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Emerg Med J 24:459-461 doi:10.1136/emj.2007.046714
  • Original Article

Propofol for procedural sedation in the emergency department

  1. Tamsin Dunn,
  2. David Mossop1,
  3. Alastair Newton2,
  4. Alison Gammon3
  1. 1Emergency Department, John Radcliffe Hospital, Oxford, UK
  2. 2Emergency Department, St Thomas’ Hospital, London, UK
  3. 3Accident and Emergency Department, Wexham Park Hospital, Slough, UK
  1. Correspondence to:
 Dr Tamsin Dunn
 Emergency Department, John Radcliffe Hospital, Oxford, OX3 9DU, UK; tamsindunn{at}doctors.org.uk
  • Accepted 10 April 2007

Abstract

Objectives: To observe procedural sedation practice within a district general hospital emergency department (ED) that uses propofol for procedural sedation.

Methods: Prospective observation of procedural sedation over an 11 month period. Patients over 16 years of age requiring procedural sedation and able to give informed consent were recruited. The choice of sedation agent was at the discretion of the physician. The following details were recorded on a standard proforma for each patient: indication for procedural sedation; agent used; depth and duration of sedation; ease of reduction; use of a reversal agent; complications and reasons for delayed discharge from the ED.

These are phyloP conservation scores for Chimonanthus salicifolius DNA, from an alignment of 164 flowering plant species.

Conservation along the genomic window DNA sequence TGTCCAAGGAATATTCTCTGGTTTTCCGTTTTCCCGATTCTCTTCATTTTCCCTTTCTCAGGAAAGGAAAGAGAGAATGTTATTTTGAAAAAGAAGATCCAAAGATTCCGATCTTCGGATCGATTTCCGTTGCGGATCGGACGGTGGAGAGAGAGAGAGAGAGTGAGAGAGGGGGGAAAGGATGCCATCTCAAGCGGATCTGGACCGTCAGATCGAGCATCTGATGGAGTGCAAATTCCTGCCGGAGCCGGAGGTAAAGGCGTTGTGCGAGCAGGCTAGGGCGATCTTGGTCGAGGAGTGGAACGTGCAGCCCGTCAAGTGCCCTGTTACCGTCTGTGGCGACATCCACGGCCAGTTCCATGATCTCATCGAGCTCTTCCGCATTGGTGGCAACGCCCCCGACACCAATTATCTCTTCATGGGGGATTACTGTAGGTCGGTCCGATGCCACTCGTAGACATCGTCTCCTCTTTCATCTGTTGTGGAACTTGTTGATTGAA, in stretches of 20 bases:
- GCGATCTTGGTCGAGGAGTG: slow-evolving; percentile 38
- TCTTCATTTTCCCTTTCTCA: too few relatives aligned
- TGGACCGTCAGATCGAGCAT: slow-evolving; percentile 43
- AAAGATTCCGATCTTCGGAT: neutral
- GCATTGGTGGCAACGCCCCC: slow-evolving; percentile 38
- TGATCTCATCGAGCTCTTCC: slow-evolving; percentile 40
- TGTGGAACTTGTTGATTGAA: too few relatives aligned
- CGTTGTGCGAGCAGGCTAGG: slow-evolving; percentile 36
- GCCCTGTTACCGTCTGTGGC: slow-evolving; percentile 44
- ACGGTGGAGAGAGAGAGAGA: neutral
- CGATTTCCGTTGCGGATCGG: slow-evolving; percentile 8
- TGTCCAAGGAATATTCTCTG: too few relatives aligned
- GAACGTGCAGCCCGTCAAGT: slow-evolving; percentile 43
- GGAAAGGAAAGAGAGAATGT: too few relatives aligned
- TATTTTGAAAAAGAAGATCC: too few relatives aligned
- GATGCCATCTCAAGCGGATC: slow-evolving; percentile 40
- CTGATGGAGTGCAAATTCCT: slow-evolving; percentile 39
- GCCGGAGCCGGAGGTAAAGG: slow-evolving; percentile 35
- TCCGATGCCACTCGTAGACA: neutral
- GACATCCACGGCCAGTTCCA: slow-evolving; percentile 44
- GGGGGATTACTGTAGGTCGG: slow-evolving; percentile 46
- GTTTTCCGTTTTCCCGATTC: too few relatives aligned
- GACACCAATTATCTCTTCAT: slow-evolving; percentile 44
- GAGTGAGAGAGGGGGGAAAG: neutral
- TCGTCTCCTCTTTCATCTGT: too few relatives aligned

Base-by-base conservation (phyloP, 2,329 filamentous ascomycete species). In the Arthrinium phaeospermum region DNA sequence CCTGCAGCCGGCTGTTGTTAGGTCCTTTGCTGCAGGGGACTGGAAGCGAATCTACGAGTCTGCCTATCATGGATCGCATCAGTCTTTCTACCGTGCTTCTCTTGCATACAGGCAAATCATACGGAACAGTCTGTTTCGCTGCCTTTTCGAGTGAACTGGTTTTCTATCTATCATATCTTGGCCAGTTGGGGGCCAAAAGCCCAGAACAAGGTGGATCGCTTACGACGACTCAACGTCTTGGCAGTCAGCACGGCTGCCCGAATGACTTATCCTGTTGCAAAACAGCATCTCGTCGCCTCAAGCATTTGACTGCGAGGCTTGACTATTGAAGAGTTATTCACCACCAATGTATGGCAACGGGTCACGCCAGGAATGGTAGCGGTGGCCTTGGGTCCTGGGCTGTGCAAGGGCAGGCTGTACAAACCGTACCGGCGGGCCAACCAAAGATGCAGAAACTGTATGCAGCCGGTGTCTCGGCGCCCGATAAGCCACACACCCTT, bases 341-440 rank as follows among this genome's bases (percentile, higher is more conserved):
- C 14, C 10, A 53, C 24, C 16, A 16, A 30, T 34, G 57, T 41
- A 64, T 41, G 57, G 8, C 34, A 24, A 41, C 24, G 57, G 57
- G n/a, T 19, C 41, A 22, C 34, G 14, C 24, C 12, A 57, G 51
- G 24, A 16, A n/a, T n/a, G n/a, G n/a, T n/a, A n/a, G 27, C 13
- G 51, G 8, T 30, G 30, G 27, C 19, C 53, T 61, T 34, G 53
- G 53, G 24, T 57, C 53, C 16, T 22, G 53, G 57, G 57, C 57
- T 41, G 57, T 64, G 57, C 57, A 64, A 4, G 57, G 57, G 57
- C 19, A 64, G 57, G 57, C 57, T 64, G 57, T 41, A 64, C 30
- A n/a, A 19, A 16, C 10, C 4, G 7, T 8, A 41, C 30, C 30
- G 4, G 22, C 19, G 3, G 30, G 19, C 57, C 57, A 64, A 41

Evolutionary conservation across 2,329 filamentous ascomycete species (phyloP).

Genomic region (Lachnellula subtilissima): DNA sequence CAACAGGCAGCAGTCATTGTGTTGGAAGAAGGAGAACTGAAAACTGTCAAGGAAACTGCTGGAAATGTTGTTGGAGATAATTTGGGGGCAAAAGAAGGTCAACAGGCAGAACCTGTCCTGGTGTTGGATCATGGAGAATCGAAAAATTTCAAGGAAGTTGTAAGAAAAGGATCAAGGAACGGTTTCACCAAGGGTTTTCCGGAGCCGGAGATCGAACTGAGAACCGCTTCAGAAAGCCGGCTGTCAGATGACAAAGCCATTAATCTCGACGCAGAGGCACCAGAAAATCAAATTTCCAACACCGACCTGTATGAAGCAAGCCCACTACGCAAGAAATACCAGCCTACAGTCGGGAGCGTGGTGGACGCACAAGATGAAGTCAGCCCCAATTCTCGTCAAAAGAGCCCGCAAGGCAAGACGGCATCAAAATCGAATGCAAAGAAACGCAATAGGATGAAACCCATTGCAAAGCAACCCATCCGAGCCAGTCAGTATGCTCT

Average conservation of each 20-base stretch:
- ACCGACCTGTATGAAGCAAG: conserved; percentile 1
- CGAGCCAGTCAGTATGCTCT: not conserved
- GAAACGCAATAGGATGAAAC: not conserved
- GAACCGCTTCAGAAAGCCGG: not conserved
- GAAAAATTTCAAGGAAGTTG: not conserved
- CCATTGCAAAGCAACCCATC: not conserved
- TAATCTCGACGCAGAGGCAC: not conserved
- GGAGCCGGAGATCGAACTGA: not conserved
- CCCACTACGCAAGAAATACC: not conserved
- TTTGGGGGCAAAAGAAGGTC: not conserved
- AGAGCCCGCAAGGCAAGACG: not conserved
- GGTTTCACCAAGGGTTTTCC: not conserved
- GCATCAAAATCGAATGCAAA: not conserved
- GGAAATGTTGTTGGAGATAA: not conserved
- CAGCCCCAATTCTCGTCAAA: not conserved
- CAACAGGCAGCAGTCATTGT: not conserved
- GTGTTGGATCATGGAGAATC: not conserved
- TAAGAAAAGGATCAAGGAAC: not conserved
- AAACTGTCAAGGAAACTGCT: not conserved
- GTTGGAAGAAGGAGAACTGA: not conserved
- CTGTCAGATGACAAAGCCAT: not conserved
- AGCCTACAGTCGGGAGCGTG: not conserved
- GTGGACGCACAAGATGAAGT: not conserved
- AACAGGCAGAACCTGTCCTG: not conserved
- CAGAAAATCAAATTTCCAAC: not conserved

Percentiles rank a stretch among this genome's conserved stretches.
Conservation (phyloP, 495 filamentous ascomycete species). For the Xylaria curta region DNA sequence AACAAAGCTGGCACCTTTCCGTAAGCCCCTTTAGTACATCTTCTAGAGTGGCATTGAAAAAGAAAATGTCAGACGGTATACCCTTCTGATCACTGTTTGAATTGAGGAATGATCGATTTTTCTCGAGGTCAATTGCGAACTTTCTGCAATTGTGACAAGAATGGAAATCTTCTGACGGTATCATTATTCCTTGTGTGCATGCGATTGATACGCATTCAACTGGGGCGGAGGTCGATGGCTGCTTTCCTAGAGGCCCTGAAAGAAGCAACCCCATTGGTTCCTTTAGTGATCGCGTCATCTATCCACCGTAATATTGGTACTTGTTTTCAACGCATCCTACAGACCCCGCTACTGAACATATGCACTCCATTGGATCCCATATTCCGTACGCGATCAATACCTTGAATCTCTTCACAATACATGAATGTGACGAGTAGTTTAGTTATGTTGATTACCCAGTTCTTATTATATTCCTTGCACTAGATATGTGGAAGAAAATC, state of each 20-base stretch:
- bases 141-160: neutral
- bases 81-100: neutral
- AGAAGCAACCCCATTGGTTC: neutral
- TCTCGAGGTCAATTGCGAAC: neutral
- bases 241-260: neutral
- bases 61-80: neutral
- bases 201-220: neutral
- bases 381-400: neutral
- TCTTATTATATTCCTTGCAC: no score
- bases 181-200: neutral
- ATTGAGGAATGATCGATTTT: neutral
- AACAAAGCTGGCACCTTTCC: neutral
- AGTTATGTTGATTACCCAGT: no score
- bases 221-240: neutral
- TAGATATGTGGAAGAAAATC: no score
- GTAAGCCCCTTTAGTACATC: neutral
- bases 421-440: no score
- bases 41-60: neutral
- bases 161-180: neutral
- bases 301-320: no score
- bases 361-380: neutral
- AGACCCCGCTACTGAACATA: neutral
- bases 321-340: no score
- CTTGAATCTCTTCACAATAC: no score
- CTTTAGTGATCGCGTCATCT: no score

Results: 48 patients were recruited; propofol was used in 32 cases and midazolam in 16 cases. The median period of sedation was considerably shorter in the propofol group (3 vs 45 min) but this did not confer a shorter median time in the ED (200 vs 175 min). There were no documented cases of over-sedation in the propofol group; however, four patients in the midazolam group were over-sedated, three requiring reversal with flumazenil. There were no other significant complications in either group. There was no difference in the median depth of sedation achieved or ease of reduction between the two groups.

Conclusions: Propofol is effective and safe for procedural sedation in the ED. Propofol has a considerably shorter duration of action than midazolam, thereby shortening the period of sedation.

Footnotes

  • Competing interests: None declared